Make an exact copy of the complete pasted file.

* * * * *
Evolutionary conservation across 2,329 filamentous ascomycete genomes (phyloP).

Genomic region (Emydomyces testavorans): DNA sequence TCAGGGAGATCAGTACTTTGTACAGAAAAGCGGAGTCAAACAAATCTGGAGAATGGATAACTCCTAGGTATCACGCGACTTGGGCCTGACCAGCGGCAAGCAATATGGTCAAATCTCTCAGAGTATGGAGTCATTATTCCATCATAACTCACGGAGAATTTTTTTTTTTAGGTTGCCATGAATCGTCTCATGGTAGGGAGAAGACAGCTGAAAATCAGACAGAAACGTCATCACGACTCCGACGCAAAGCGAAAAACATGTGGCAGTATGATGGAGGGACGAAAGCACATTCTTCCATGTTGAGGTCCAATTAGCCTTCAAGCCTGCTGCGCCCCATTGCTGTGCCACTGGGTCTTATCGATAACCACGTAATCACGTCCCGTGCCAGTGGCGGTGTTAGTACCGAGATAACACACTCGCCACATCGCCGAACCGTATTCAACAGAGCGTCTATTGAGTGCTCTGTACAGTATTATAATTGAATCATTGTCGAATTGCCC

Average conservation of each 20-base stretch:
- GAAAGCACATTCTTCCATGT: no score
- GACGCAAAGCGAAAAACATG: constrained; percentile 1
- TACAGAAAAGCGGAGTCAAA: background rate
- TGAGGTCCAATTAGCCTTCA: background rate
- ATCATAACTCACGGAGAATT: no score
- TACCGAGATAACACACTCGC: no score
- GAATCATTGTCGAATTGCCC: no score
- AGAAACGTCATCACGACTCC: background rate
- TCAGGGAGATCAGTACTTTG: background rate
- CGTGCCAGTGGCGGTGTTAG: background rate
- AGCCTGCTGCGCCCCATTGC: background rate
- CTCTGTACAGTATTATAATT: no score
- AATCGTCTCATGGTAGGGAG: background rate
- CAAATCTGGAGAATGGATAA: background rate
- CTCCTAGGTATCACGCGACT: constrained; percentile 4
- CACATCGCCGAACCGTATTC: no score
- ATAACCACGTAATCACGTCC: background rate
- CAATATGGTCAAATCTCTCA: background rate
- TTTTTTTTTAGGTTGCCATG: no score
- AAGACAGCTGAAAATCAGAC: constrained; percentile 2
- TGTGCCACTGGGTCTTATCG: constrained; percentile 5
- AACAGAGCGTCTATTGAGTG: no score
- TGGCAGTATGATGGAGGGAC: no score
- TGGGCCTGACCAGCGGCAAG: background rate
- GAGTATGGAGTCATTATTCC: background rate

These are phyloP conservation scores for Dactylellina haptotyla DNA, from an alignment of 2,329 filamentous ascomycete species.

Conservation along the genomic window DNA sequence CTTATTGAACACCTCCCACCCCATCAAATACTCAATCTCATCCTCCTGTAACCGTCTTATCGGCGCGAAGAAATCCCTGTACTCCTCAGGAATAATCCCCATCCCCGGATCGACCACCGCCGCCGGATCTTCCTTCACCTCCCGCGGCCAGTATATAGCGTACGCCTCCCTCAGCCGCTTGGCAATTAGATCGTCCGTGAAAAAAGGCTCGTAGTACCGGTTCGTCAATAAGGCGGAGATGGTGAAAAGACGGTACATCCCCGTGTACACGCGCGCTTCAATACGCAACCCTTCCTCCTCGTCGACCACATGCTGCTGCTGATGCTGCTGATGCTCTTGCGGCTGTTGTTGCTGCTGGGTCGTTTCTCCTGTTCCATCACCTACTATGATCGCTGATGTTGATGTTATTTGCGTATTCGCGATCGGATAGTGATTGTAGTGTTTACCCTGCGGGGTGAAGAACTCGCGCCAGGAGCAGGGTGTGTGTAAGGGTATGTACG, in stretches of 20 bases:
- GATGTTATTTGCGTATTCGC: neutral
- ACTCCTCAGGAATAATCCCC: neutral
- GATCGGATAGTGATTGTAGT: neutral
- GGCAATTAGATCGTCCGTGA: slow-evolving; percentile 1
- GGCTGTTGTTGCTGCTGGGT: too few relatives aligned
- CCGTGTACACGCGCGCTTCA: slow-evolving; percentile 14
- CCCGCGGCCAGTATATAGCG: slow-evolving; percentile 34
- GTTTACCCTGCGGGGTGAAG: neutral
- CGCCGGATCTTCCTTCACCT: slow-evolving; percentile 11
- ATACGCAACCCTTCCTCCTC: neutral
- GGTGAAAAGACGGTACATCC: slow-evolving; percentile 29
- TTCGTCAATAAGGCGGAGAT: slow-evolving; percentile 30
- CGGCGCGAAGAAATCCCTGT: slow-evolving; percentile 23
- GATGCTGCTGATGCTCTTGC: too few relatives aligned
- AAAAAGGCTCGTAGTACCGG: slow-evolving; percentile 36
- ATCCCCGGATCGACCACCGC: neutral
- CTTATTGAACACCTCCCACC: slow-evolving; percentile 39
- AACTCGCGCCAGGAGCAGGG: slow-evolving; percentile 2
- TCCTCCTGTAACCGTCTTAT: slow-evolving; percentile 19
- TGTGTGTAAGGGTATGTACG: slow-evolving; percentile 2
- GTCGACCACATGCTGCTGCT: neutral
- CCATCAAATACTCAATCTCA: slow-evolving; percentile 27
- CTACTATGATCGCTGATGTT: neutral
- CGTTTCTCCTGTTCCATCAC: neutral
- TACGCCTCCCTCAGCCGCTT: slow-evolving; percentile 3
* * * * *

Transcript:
Evolutionary conservation across 2,329 filamentous ascomycete genomes (phyloP).

Genomic region (Emydomyces testavorans): DNA sequence TCAGGGAGATCAGTACTTTGTACAGAAAAGCGGAGTCAAACAAATCTGGAGAATGGATAACTCCTAGGTATCACGCGACTTGGGCCTGACCAGCGGCAAGCAATATGGTCAAATCTCTCAGAGTATGGAGTCATTATTCCATCATAACTCACGGAGAATTTTTTTTTTTAGGTTGCCATGAATCGTCTCATGGTAGGGAGAAGACAGCTGAAAATCAGACAGAAACGTCATCACGACTCCGACGCAAAGCGAAAAACATGTGGCAGTATGATGGAGGGACGAAAGCACATTCTTCCATGTTGAGGTCCAATTAGCCTTCAAGCCTGCTGCGCCCCATTGCTGTGCCACTGGGTCTTATCGATAACCACGTAATCACGTCCCGTGCCAGTGGCGGTGTTAGTACCGAGATAACACACTCGCCACATCGCCGAACCGTATTCAACAGAGCGTCTATTGAGTGCTCTGTACAGTATTATAATTGAATCATTGTCGAATTGCCC

Average conservation of each 20-base stretch:
- GAAAGCACATTCTTCCATGT: no score
- GACGCAAAGCGAAAAACATG: constrained; percentile 1
- TACAGAAAAGCGGAGTCAAA: background rate
- TGAGGTCCAATTAGCCTTCA: background rate
- ATCATAACTCACGGAGAATT: no score
- TACCGAGATAACACACTCGC: no score
- GAATCATTGTCGAATTGCCC: no score
- AGAAACGTCATCACGACTCC: background rate
- TCAGGGAGATCAGTACTTTG: background rate
- CGTGCCAGTGGCGGTGTTAG: background rate
- AGCCTGCTGCGCCCCATTGC: background rate
- CTCTGTACAGTATTATAATT: no score
- AATCGTCTCATGGTAGGGAG: background rate
- CAAATCTGGAGAATGGATAA: background rate
- CTCCTAGGTATCACGCGACT: constrained; percentile 4
- CACATCGCCGAACCGTATTC: no score
- ATAACCACGTAATCACGTCC: background rate
- CAATATGGTCAAATCTCTCA: background rate
- TTTTTTTTTAGGTTGCCATG: no score
- AAGACAGCTGAAAATCAGAC: constrained; percentile 2
- TGTGCCACTGGGTCTTATCG: constrained; percentile 5
- AACAGAGCGTCTATTGAGTG: no score
- TGGCAGTATGATGGAGGGAC: no score
- TGGGCCTGACCAGCGGCAAG: background rate
- GAGTATGGAGTCATTATTCC: background rate

These are phyloP conservation scores for Dactylellina haptotyla DNA, from an alignment of 2,329 filamentous ascomycete species.

Conservation along the genomic window DNA sequence CTTATTGAACACCTCCCACCCCATCAAATACTCAATCTCATCCTCCTGTAACCGTCTTATCGGCGCGAAGAAATCCCTGTACTCCTCAGGAATAATCCCCATCCCCGGATCGACCACCGCCGCCGGATCTTCCTTCACCTCCCGCGGCCAGTATATAGCGTACGCCTCCCTCAGCCGCTTGGCAATTAGATCGTCCGTGAAAAAAGGCTCGTAGTACCGGTTCGTCAATAAGGCGGAGATGGTGAAAAGACGGTACATCCCCGTGTACACGCGCGCTTCAATACGCAACCCTTCCTCCTCGTCGACCACATGCTGCTGCTGATGCTGCTGATGCTCTTGCGGCTGTTGTTGCTGCTGGGTCGTTTCTCCTGTTCCATCACCTACTATGATCGCTGATGTTGATGTTATTTGCGTATTCGCGATCGGATAGTGATTGTAGTGTTTACCCTGCGGGGTGAAGAACTCGCGCCAGGAGCAGGGTGTGTGTAAGGGTATGTACG, in stretches of 20 bases:
- GATGTTATTTGCGTATTCGC: neutral
- ACTCCTCAGGAATAATCCCC: neutral
- GATCGGATAGTGATTGTAGT: neutral
- GGCAATTAGATCGTCCGTGA: slow-evolving; percentile 1
- GGCTGTTGTTGCTGCTGGGT: too few relatives aligned
- CCGTGTACACGCGCGCTTCA: slow-evolving; percentile 14
- CCCGCGGCCAGTATATAGCG: slow-evolving; percentile 34
- GTTTACCCTGCGGGGTGAAG: neutral
- CGCCGGATCTTCCTTCACCT: slow-evolving; percentile 11
- ATACGCAACCCTTCCTCCTC: neutral
- GGTGAAAAGACGGTACATCC: slow-evolving; percentile 29
- TTCGTCAATAAGGCGGAGAT: slow-evolving; percentile 30
- CGGCGCGAAGAAATCCCTGT: slow-evolving; percentile 23
- GATGCTGCTGATGCTCTTGC: too few relatives aligned
- AAAAAGGCTCGTAGTACCGG: slow-evolving; percentile 36
- ATCCCCGGATCGACCACCGC: neutral
- CTTATTGAACACCTCCCACC: slow-evolving; percentile 39
- AACTCGCGCCAGGAGCAGGG: slow-evolving; percentile 2
- TCCTCCTGTAACCGTCTTAT: slow-evolving; percentile 19
- TGTGTGTAAGGGTATGTACG: slow-evolving; percentile 2
- GTCGACCACATGCTGCTGCT: neutral
- CCATCAAATACTCAATCTCA: slow-evolving; percentile 27
- CTACTATGATCGCTGATGTT: neutral
- CGTTTCTCCTGTTCCATCAC: neutral
- TACGCCTCCCTCAGCCGCTT: slow-evolving; percentile 3